Trail Maintenance and Development
Each year, dedicated Great Divide Trail Association volunteers head into the woods with picks, shovels, saws and spirit to rebuild washed-out bridges, cut away fallen trees, and restore eroded portions of the trail. We recruit young and old to give time and energy to fix what needs to be fixed from Waterton to Kakwa. GDTA volunteer trail crews devote hundreds of hours to keeping the trail open. It is only with the support of members and volunteers that the Great Divide Trail experience is possible.
Read more about our Trail Maintenance Trips.
Quality Recreation and Ecological Restoration
The GDT is subject to floods, fires, and overgrown vegetation that cause erosion, trail blockage, and other problems. The annual maintenance and restoration of the GDT to meet trail quality standards is a major undertaking of the GDTA. The goal is to create a world class wilderness recreation experience that allows people to connect with the great outdoors. The GDTA’s projects improve the trail user’s recreation experience while at the same time lessening the trail’s impact on the environment. For example, drainage control keep the trail in place while minimizing erosion and sedimentation of nearby streams. Improving stream crossings by relocating the trail or building a bridge makes for a better user experience while protecting riparian areas from erosion.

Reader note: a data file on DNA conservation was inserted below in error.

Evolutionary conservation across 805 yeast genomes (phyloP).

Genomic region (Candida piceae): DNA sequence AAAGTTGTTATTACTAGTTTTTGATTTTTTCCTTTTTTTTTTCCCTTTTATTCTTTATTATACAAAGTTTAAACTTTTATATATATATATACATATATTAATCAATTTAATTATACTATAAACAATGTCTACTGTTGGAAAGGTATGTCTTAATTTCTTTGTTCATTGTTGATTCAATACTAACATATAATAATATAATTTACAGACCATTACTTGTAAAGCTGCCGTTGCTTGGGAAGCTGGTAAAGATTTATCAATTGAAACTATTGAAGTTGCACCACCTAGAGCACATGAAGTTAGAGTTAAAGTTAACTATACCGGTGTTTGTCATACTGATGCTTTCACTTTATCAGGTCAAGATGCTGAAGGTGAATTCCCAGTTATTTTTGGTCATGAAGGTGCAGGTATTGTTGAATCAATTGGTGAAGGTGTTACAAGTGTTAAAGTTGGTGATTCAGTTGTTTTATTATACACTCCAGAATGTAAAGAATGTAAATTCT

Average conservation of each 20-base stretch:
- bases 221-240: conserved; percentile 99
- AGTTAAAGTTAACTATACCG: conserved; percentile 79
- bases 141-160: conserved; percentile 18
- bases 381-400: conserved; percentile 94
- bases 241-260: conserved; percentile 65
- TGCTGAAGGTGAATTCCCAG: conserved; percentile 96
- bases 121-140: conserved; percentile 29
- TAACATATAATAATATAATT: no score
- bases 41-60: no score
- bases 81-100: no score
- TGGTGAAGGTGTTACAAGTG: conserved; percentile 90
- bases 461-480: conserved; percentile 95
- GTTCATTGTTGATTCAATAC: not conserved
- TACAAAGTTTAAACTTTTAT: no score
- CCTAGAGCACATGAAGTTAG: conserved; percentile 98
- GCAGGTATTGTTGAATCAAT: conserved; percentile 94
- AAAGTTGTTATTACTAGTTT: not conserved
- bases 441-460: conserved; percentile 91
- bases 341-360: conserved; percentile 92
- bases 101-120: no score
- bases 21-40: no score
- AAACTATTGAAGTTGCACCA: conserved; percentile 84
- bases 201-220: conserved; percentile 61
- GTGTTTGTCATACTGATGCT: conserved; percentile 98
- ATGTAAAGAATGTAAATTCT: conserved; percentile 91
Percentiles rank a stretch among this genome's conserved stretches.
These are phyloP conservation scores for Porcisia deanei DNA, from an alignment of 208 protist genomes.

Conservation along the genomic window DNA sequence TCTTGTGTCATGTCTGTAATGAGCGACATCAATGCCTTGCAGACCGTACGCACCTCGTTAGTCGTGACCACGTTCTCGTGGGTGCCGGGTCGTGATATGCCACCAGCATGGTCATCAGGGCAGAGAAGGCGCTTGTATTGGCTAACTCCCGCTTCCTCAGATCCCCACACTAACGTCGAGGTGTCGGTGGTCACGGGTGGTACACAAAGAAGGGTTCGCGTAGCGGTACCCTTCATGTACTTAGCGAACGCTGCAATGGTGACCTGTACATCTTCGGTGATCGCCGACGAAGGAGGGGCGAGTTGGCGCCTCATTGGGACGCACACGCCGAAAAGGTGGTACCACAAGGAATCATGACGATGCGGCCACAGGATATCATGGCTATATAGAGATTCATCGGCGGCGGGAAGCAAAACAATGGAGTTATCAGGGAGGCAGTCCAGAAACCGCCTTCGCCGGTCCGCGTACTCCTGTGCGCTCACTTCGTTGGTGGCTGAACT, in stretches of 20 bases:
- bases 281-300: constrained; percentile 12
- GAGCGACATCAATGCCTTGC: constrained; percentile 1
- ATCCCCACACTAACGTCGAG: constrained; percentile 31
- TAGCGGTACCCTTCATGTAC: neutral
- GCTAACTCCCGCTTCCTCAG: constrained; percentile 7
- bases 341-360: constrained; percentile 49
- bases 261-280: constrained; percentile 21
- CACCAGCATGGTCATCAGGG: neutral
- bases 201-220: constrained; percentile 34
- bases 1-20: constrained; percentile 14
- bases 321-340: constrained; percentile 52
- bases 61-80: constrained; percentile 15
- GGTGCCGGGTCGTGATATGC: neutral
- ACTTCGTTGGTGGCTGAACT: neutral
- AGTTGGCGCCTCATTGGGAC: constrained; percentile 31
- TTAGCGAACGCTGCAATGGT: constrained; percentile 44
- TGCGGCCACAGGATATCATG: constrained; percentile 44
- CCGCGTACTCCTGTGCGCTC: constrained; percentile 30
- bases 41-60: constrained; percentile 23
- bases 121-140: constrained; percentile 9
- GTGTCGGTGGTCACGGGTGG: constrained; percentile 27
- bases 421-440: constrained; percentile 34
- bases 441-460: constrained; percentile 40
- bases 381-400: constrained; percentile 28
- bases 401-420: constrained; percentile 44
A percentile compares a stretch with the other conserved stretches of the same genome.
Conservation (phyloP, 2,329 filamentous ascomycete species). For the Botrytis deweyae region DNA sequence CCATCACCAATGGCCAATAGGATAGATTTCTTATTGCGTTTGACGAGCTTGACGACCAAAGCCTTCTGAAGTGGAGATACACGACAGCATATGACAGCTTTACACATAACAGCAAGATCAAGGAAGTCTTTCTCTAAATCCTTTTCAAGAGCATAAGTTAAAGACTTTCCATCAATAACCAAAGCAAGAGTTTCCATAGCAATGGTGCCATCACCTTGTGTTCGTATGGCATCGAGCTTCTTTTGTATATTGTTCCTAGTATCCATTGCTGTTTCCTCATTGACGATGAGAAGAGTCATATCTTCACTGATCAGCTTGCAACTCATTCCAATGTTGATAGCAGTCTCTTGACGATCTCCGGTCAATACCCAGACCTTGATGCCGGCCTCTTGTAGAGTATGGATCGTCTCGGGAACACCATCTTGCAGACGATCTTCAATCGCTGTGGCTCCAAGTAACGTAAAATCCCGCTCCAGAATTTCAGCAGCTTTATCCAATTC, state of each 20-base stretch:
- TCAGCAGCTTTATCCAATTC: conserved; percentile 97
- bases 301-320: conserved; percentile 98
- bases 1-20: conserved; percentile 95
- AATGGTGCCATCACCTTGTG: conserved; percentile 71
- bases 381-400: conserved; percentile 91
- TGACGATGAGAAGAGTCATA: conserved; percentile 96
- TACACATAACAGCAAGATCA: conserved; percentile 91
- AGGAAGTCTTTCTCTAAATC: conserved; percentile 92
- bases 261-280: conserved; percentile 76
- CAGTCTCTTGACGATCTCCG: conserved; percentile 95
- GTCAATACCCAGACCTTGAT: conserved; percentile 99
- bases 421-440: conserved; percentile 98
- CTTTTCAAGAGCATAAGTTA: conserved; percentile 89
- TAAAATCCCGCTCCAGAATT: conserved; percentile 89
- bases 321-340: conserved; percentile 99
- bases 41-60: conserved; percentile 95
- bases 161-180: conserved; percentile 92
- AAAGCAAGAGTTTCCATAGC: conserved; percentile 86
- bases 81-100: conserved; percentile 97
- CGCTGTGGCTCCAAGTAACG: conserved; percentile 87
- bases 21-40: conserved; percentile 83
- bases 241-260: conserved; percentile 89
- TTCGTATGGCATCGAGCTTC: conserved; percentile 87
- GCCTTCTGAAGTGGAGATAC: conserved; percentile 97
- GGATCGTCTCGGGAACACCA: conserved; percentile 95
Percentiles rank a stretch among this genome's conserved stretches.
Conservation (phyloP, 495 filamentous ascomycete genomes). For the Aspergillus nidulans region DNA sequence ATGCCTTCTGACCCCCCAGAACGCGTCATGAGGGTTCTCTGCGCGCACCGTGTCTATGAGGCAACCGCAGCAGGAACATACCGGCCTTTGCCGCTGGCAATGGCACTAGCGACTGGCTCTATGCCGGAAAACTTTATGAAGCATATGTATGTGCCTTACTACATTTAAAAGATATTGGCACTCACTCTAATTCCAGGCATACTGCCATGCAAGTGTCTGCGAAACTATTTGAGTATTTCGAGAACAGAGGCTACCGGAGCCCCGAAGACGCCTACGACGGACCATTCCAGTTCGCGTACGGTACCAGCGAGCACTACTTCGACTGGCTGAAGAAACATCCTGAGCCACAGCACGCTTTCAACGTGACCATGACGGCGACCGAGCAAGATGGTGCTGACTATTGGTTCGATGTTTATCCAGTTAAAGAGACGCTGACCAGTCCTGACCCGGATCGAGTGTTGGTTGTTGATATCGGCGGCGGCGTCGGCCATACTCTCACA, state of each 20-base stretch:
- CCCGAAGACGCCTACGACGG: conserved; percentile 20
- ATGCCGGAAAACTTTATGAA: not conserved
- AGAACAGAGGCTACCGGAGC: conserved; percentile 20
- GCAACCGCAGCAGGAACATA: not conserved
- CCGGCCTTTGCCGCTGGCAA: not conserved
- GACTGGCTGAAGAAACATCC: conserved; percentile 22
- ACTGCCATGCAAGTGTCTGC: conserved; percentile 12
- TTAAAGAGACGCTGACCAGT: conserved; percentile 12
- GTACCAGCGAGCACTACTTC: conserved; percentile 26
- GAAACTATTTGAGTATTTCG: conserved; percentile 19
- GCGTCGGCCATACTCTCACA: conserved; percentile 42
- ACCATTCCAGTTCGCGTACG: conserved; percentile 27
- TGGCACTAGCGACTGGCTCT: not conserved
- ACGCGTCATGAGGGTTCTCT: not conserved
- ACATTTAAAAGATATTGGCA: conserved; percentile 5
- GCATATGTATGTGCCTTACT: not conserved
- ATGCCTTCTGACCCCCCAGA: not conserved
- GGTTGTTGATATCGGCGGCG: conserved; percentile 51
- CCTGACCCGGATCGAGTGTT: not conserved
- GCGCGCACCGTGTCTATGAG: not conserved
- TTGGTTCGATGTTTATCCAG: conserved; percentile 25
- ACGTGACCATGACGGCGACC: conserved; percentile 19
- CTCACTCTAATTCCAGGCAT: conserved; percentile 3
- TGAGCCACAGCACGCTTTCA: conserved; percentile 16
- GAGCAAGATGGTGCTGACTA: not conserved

Leadership and Education
GDTA Crew Leaders are responsible for identifying projects, coordinating trail crews and making sure those crews have the necessary tools, food and support. These Crew Leaders are also volunteers and they make sure that our volunteer program runs smoothly and offers an excellent experience to volunteers. Supporting this trail maintenance program is an immense amount of work. We work with federal and provincial land managers to secure project authorization. We train and educate our volunteers on proper trail-building techniques so project goals are met without injury. We sign up new volunteers and recognize and celebrate the work of existing volunteers. We buy, manage, and distribute tools. We feed hungry volunteers.
To help volunteers build their skills and be successful in their trail work, the GDTA provides education, training, and oversight in safe trail construction and restoration. Each and every one of our projects is a training trip. Trail maintenance is a lifelong learning opportunity. By training volunteers with the valuable skills needed to help protect and maintain recreation trails, they become the stewards and leaders, in turn giving countless hours to maintain the GDT.
The GDTA is committed to connecting the global community to Canada’s Great Divide. We offer GDT presentations throughout the year at various locations in Alberta and British Columbia, where we share the wonders of the GDT and recruit new members.